The New York Transit Museum, located in downtown Brooklyn has a photo archive of many historic shots of the transit system on all levels: elevated, subway, streetcar, trolleybus and so on.  It is not my aim to steal anything from them in this blog, but to introduce to you some interesting information that was not usually seen or available.  So please excuse me for the quality of the shots.  Many of the shots were taken in the late 1920's before construction started on the Independent Subway  on the Prospect Park Line to Church Avenue.

In this shot, you are facing west on Church Avenue.  You are looking at the 13th Avenue Station of the Culver Line.  The lumber yard was probably the site of the Nassau Electric trolley garage.  I remember the pointed building but if you look to the left of it, you see an annex.  At the extreme left you see a white chimney.  This building is still in existence.

Another shot of the lumber yard, but you are facing east.  Notice how close to the building the eastbound Church Avenue trolley track is.  You are technically at number 1 Church Avenue, at Old New Utrecht Road, which is a historic street and most of it does not exist today.
 You are looking north on Gravesend Avenue (McDonald Avenue) before the IND subway ramp was built.  The store is on the corner of McDonald Avenue and Cortelyou Road.  This shot is probably before the Cortelyou Road trolleybus line was established.   Notice that in the middle of Gravesend Avenue, the tracks are on its' own right of way and this was the historic path of the Culver Line when it was a steam railroad.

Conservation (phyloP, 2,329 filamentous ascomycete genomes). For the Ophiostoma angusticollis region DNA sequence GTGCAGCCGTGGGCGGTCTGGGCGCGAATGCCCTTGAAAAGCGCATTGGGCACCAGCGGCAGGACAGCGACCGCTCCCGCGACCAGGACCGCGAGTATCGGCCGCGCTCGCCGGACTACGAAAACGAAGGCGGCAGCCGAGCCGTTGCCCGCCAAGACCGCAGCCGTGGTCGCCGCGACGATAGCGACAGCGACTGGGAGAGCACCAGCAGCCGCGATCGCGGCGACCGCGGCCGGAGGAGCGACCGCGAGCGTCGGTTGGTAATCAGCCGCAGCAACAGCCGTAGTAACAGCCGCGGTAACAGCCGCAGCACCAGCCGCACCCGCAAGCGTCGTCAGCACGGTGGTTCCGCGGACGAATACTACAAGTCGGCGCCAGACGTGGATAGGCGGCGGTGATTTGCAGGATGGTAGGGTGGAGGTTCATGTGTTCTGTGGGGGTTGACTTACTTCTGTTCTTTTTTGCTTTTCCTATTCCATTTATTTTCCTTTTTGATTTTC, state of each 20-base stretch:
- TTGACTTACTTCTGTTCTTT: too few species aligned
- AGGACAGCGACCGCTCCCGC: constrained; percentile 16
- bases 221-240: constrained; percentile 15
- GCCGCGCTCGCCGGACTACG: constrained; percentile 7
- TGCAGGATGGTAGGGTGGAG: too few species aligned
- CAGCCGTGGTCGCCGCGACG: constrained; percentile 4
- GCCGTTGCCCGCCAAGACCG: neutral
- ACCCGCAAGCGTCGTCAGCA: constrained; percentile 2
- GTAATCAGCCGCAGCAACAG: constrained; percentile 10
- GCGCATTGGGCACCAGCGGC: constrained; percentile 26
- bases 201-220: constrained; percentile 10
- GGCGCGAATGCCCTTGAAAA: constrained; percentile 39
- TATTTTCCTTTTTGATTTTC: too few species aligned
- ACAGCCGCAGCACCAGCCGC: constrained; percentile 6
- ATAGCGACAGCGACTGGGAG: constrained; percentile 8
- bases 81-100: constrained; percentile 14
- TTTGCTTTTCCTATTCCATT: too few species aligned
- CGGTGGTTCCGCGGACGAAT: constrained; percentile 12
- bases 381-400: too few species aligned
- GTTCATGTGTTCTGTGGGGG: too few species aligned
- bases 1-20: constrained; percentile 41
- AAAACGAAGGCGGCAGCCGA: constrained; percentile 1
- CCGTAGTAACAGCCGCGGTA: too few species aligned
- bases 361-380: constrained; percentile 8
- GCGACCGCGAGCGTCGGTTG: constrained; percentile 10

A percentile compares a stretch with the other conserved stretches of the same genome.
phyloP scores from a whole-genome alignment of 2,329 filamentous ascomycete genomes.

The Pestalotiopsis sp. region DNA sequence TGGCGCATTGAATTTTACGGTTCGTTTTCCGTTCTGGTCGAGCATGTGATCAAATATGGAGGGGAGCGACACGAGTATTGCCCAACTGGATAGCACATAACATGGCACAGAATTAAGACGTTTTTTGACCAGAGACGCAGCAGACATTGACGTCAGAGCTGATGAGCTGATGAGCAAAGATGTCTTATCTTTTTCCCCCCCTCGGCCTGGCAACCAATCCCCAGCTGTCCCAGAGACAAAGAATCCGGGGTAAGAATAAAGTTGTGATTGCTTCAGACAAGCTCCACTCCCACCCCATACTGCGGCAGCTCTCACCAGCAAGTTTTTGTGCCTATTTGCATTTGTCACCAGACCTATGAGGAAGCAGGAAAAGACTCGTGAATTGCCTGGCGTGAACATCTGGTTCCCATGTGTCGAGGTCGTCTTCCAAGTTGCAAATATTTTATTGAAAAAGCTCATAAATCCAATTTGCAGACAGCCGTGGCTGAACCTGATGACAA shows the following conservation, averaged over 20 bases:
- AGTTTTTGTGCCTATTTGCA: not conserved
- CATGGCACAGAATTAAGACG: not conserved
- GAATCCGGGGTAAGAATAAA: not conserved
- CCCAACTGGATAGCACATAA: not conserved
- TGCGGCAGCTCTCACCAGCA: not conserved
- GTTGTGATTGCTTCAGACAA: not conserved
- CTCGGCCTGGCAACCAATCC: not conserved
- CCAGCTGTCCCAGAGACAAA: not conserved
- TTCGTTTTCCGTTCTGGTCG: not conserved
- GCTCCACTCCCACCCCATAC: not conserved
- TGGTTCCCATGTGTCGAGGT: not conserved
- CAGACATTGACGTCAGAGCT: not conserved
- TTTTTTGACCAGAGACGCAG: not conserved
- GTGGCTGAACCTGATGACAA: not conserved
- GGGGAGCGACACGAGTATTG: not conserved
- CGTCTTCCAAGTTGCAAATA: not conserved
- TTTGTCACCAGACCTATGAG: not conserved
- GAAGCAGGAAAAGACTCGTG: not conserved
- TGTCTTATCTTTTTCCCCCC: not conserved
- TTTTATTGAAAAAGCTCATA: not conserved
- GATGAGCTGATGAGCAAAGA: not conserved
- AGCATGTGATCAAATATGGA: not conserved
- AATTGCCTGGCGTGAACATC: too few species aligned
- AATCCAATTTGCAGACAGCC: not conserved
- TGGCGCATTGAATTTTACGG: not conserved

Another view at the same location looking north from Cortelyou Road.  Notice that the private right of way ends further north.  The storage building is still in existence and southbound F Train riders greet it every day as the train descends into the tunnel.
 The same location but in 1944, slightly, to the south of Cortelyou Road.  You can see the two wooden troughs for the Cortelyou Road trolleybus wires (perpendicular to McDonald Avenue, under the El).  Notice that by 1944, the ramp to the IND subway was complete but only one track was installed.  This ramp would not come into service until 10 years later on October, 1954.  Notice the southbound trough for southbound streetcars.
 In this rare photo, you are looking east towards the junction of the original Culver Line and the Independent Subway.  This location is where the Cortelyou Road trolley bus curves onto Dahill Road near the 37th Street Park.  Notice the graceful trolleybus wire curve.  Like its' sister, the Cortelyou Road trolleybus died on the same day (including the McDonald Avenue Line) on October 31, 1956.
 The same location as above, but facing west.  The line just left Cortelyou Road and is swinging towards Dahill Road.  The trees are at the 37th Street Park.  The line will make a swing to the right unto 16th Avenue and eventually reach the BMT West End Station at 62nd Street.

This is at the same area as above, but from the Kensington Loop of the Church Avenue Line and McDonald Avenue Line, midway between Ditmas Avenue And Cortelyou Road. Notice the coal silo.  If you look in the shot above, just above the AAA sign, you can see the silo.  The silo was parallel with Dahill Road.

Thursday, July 10, 2014

Hello Beautiful! Russia's R1 New Generation Tram

Hi Folks:

   I believe yesterday a new generation of trams for Russia was presented at a exhibition.  Labeled the "R1", this innovative tram was produced by a high tech Russian military tank manufacturer.

  There are more pictures but I am having trouble with the blog.  More to follow in the future.  There is much to discuss.

Friday, July 4, 2014

Does the number "35" go to FIRST AVENUE but not the Fishbowl?